Commentary

Navigating the In-App Ecosystem

Left to right: Jason Blake, CMO, Newhouse; John Caruso, Co-Founder, Partner and Chief Creative Officer, MCD Partners; Jesse Hurwitz, Senior Director Of Monetization and User Acquisition, Jump Ramp Games.

The opening panel discussion at today's Marketing In App conference in New York helped focus thoughts on whether advancements in technology create negative experiences for users of apps, with panelists talking largely about their families' experience.

It's a tricky question, said John Caruso, Co-Founder, Partner and Chief Creative Officer, MCD Partners, telling moderator Persephoné Kazl, VP, Associate Media Director, MullenLowe Mediahub, that she was asking "Are we being productive with our technology or not.

"You must have met my wife. She buys every book on the dangers of technology and leaves them all over the house. Yes, there are some serious arguments being made. Technology is advancing so fast, sometimes we're not able to adapt to it. But in explaining the good old days to your children, you realize how much time we used to waste. I'm so much more productive with this device.

"Remember getting lost? My kids are, like, that's so stupid. I don't miss getting lost. How about searching for something? [Apps are a way] to organize time and energy. There are serious questions but from a productivity standpoint, I'd me a mess without technology."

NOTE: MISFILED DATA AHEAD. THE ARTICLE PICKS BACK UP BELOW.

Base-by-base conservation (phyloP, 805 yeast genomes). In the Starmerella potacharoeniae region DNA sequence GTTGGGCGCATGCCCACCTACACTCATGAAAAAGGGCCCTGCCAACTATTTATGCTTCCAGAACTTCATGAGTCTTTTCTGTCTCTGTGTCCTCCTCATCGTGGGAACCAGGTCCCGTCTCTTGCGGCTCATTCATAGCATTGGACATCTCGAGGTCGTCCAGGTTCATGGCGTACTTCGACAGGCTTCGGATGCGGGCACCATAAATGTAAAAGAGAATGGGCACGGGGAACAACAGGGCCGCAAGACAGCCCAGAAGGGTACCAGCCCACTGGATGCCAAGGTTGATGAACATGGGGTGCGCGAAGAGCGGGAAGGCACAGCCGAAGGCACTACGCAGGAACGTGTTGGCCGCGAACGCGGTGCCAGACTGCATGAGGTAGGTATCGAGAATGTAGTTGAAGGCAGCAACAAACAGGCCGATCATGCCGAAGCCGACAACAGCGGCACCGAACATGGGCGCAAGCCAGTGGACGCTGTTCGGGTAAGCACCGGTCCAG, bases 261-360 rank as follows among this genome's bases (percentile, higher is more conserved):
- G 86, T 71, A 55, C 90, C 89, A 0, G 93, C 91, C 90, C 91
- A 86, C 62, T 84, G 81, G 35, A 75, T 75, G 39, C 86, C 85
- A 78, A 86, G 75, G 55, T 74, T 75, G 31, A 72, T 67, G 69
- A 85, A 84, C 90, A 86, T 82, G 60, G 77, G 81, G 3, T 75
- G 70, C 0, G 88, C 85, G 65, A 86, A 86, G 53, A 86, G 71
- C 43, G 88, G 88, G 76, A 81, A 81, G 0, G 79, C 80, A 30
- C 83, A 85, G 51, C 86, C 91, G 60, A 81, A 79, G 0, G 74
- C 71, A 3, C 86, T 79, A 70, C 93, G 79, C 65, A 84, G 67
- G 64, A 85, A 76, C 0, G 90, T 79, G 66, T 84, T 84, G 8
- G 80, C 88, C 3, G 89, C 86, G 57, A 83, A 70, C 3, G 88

"My son can't live without his Amazon app," said Jason Blake, CMO, Newhouse. "I was worried at first but there was a big lightbulb that went off in our heads when he was trying to find something for school on Amazon and couldn't find it. And [later] he said, 'Did you know you can also buy something on Staples.com?'

"We had this fear that we're not teaching them to be as resourceful as we were with unpaved roads and no running water," he said, to the audience's amusement. 

"Other people's loss of productivity is good for me," said Jesse Hurwitz, Senior Director Of Monetization and User Acquisition, Jump Ramp Games. "Games, whether for the hyper-casual or casual player, are meant to give you escape and enjoyment. But, let's face it, all games are developed to get you to do more. We all talk about our kids and the mobile game industry. There's a push and pull, regulate it, be careful on how much we expose out on those unpaved roads where they can be fully active. 

"There are potential underlying brain-changing moments," he admitted, "but it's how you use them, how you enjoy them. There's a way to do so responsibly. Don't be concerned, be aware."

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